Reality: Actually Owning A Miata
I was nine or ten years old, milling around at Auffenberg Mazda in Fairview Heights, Illinois. My parents were signing papers on a new B-series pickup and the process seemed to take an eternity. This was their first Mazda (they were typically Nissan people) and like always, they negotiated hard.
I walked around the shop poking, prodding,, being an annoying child in general when I walked up to a red Miata in the showroom. The buttons on my jacket lightly brushed up against the steel body, making a metallic contact noise, prompting a salesman to tell me to step away from the vehicle.
Naturally, being told I can’t ruin something only makes me want it more (apologies to the women I’ve dated) and since then I’ve been fixated on the MX5.
I knew nothing about it except that it was small, red, and had an open roof. It could have been powered by a lawnmower engine and I wouldn’t have been less impressed at that age.
As a kid, however, you aren’t thinking about prestige, comfort, or the need to carry people and cargo. Your youthful spine doesn’t require the soothing warmth of heated seats and your frosted fingers would rather throw snowballs than indulge in a heated steering wheel.
And as we get older, we fixate on jewelry, timepieces, the color coordination of our curtains and countertops, and the thread count of our sheets. We become increasingly disconnected from nature as we distance ourselves from simple joy.
A part of who we are and who we were born to be dies in the pursuit of ever-greater refinement.
Consider this a return to basics, an automotive “Walden” that scrapes away the complexities of adulthood and restores the joy of riding a bicycle downhill with a baseball card in the spokes, streamers fluttering in the wind.
Fast Tube by Casper
I didn’t scour the earth looking for an ideal example the way I did when I bought my silver Cadillac Seville. This little red Skittle was owned by a guy in Illinois who liked to tinker with cars (a serial trader like myself), asking a reasonable $2800. I took it for a quick spin, came back impressed, and snagged it for $2550 with a clean title in hand. No bullshit, no hard sell, just a wad of cash in exchange for a teaspoon of car.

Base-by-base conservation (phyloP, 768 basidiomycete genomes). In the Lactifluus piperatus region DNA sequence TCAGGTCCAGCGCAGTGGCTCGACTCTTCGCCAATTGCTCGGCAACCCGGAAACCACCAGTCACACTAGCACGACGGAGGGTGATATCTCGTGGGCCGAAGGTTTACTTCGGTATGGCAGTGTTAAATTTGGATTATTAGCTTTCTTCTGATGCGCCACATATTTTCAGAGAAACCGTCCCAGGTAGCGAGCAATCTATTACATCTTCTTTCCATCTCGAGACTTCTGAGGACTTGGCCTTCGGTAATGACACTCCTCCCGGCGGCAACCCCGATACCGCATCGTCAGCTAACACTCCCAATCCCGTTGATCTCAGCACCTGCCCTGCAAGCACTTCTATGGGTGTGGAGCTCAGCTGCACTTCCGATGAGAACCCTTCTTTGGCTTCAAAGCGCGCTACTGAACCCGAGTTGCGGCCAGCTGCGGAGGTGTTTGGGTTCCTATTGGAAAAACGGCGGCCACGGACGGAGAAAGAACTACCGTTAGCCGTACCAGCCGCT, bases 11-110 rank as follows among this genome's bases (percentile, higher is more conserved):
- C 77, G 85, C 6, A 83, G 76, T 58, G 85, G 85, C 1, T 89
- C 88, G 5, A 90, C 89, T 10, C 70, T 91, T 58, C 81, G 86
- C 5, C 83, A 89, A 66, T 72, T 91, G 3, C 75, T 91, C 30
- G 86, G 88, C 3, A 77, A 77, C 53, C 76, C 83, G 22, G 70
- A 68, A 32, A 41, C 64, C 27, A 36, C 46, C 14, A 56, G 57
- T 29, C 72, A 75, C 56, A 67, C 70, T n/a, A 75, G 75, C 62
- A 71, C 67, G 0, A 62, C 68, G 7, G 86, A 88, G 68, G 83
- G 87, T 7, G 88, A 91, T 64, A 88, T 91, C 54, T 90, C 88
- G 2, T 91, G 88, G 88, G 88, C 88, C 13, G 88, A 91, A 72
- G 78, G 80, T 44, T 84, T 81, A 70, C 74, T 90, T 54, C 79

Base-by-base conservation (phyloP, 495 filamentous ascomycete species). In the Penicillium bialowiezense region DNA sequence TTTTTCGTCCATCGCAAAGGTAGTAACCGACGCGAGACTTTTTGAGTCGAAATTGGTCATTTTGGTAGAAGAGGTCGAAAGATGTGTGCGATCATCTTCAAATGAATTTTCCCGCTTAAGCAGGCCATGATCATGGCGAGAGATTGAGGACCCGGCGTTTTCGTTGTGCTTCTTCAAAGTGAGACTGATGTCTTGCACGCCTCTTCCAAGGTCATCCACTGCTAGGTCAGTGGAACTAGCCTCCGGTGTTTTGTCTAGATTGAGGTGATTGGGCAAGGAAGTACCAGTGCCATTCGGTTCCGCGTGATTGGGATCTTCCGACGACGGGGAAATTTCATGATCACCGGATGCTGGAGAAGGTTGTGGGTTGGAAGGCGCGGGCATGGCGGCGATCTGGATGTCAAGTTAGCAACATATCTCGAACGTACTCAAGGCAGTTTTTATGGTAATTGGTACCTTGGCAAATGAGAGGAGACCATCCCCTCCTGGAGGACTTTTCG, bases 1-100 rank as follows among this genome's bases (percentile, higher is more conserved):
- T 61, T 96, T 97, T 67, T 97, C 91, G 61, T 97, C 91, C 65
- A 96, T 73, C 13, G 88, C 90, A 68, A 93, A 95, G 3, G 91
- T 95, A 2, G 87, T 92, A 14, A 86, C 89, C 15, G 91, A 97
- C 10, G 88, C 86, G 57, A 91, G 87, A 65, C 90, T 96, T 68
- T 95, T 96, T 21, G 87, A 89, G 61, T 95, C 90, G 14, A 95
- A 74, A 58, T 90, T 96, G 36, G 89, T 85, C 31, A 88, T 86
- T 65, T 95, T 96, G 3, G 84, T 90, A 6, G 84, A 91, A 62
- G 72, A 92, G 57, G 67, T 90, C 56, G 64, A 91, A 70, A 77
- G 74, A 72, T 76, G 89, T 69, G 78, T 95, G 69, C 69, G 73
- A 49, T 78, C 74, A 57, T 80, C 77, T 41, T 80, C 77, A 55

In addition to being rust-free it came with new brakes, new fluids, a fresh paint job, new tires, a new fuel pump, and functional AC. That’s right, the AC still worked! And at 155,000 miles, I had at least another 850,000 to go.
It even comes with speakers in the head rests and what appears to be a dealer-installed luggage rack.
The little hitch bar sticking out underneath the rear bumper, however, was an oddity. I can’t imagine towing much more than a small trailer full of suitcases.
This car, most importantly, had to be more than the fulfillment of a long-delayed childhood dream. This was going to be my only car, the vehicle that would take me to and from the office, to grad school, and all over the country. It had to be more than a toy. It had to be a loyal and usable means of conveyance.
On regular commutes I discovered… civility? At 5’9” and [too many] pounds, I fit nicely in the well-bolstered driver seat. My arms and legs meet the shifter, steering wheel, and pedals at just the right points though my large shoes have to slide under the clutch to get to the dead pedal.
Even with the top up, it’s loud at highway speeds. Wind combined with an engine “cruising” at over 3000rpm could be fatiguing on long trips, but the ride is astonishingly forgiving and tracking is straight and true.
So it succeeds as a daily driver. What about people, cargo, and the basic needs of adult life?
Well, forget about having any friends and if you travel, pack lightly. A third of the trunk is occupied by the battery and spare wheel leaving just enough room for two large soft bags. Even my laptop bag is a tight fit.
But that didn’t stop me from Tetris-packing it the night I moved across town in December.
I borrowed my mom’s Infiniti QX56 to haul the bulk of my largest items while the Miata was stuffed in every possible space with clothes, folding furniture, computer items, my mattress pad, and dog.
Yes, my beagle is in this picture. Bonus points if you can point him out.
Note also that in this photo, the body is coated in a thick sheet of ice from a evening of freezing rain. It would be dishonest to claim that the Miata has any kind of prowess over snow or ice, but somehow I’ve managed to get by without losing control, landing in ditches, or crashing into guard rails the way so many cocky Subaru Impreza owners do.
Finally, does the Miata live up to all of my childhood fantasies? Yes, absolutely, except for the part where I drive to work every day instead of the beach.
There will always be sharper, faster, better looking, and more lively sports cars, all with higher price tags, but few of them have the charm, cult following, accessible limits, and dependability of the Miata.